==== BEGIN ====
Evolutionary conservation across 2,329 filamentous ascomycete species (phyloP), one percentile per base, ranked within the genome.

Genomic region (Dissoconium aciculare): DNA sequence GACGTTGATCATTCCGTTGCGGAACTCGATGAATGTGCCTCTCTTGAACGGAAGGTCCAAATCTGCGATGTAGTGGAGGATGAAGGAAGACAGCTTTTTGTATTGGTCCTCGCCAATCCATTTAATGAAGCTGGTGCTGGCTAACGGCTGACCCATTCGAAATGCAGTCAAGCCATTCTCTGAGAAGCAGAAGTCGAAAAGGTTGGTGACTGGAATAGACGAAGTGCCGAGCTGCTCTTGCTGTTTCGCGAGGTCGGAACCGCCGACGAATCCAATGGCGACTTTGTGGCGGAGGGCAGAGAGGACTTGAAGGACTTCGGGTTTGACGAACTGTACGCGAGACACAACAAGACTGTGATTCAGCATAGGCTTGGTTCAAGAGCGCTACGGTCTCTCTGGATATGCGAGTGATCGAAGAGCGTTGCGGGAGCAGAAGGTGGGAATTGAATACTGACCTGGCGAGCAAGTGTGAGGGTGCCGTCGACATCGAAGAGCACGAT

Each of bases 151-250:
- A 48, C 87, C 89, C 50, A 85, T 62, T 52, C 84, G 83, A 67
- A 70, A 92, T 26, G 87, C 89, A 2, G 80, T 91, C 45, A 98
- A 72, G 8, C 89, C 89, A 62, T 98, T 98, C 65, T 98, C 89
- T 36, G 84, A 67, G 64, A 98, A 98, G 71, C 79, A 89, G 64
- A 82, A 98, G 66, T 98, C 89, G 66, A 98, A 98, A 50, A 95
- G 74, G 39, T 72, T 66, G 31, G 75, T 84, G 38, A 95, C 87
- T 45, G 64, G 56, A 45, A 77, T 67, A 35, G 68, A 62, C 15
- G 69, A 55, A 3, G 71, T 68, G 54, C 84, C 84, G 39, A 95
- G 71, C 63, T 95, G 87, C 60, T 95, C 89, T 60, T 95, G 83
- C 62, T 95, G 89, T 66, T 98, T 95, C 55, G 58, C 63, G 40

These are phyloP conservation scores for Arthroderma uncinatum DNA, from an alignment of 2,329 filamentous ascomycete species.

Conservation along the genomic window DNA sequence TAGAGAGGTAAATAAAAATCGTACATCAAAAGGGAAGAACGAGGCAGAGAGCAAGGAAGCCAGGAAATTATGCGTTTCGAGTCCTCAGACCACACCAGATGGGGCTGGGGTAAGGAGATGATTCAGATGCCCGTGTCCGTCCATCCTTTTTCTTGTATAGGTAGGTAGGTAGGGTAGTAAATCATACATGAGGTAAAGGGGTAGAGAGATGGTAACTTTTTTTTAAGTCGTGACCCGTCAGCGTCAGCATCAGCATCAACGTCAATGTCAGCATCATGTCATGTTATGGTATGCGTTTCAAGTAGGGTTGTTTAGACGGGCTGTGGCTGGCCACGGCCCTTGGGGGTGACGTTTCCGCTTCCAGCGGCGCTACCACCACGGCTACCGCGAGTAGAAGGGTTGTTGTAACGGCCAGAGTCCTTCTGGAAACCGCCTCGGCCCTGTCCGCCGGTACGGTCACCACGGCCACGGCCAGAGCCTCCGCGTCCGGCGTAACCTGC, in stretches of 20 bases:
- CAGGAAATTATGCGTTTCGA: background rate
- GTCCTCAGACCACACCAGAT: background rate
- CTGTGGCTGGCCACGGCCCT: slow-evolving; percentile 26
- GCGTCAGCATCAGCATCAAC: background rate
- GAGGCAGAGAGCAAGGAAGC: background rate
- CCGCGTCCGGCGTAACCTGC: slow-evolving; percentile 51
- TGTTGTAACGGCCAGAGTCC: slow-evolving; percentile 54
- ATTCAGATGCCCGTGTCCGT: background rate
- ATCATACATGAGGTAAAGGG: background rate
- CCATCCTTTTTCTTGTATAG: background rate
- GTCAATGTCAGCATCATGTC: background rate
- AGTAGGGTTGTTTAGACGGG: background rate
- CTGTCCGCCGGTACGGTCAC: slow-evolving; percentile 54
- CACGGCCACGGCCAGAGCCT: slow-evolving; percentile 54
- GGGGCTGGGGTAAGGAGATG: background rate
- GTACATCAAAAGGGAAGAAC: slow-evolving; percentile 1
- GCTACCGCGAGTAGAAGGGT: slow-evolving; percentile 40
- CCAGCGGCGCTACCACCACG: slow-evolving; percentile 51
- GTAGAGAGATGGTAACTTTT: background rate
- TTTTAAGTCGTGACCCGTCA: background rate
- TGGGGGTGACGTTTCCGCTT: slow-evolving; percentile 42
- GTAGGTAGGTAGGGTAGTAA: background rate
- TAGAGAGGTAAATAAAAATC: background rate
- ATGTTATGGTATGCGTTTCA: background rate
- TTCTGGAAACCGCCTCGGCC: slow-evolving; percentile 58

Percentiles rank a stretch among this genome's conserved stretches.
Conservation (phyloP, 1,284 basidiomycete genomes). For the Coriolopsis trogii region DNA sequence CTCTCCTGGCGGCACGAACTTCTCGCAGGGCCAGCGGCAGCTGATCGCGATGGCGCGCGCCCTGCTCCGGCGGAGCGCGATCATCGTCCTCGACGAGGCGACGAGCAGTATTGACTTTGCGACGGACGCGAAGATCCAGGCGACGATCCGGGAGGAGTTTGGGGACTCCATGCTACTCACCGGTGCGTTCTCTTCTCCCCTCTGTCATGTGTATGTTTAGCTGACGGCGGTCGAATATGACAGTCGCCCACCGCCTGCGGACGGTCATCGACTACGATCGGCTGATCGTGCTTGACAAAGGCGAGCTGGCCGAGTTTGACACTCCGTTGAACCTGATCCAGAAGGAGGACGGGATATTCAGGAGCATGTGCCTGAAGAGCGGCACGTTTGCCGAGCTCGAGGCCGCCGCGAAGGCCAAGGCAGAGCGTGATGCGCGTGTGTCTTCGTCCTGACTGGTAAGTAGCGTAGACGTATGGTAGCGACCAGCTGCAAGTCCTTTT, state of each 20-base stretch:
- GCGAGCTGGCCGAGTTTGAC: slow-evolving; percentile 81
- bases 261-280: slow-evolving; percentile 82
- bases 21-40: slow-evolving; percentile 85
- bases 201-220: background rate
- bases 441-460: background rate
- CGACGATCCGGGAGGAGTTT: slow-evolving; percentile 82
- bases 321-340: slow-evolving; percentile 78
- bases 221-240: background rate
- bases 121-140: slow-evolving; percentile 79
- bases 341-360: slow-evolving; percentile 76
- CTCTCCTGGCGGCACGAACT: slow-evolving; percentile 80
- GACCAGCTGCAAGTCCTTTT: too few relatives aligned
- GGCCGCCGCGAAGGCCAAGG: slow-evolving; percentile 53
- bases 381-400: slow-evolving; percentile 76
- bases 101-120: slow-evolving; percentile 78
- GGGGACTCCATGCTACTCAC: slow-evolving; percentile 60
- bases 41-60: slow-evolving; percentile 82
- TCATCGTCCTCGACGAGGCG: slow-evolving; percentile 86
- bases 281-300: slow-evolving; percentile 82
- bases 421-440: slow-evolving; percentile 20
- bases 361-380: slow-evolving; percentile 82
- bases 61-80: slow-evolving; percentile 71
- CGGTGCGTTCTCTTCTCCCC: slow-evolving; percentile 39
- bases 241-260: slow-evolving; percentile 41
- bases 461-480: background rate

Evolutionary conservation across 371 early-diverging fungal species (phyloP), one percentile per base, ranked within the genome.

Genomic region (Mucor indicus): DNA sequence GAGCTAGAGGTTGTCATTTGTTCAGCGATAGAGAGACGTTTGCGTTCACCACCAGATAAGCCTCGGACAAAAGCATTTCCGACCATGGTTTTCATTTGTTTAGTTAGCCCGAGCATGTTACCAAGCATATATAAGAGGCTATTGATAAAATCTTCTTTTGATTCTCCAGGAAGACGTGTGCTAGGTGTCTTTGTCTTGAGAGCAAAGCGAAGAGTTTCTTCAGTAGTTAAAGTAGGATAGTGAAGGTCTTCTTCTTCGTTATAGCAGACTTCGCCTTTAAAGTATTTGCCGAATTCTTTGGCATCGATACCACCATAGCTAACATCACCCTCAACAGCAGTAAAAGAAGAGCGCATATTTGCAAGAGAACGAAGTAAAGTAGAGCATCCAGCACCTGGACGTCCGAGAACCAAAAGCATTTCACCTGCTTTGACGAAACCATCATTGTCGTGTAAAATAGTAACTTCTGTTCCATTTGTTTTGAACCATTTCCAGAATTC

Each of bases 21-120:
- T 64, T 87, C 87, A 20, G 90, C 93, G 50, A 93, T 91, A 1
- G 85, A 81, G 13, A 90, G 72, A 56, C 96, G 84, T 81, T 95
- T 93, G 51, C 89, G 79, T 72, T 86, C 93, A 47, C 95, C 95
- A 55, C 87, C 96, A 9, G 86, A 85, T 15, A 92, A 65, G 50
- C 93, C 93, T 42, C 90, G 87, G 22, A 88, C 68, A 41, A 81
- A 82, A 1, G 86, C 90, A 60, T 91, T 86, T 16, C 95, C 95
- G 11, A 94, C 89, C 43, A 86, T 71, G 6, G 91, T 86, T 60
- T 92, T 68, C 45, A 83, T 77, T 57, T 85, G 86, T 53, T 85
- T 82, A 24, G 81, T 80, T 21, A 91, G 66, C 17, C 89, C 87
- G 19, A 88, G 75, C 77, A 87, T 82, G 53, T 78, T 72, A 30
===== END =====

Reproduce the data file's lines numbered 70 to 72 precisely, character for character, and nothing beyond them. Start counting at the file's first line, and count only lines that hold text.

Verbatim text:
Each of bases 21-120:
- T 64, T 87, C 87, A 20, G 90, C 93, G 50, A 93, T 91, A 1
- G 85, A 81, G 13, A 90, G 72, A 56, C 96, G 84, T 81, T 95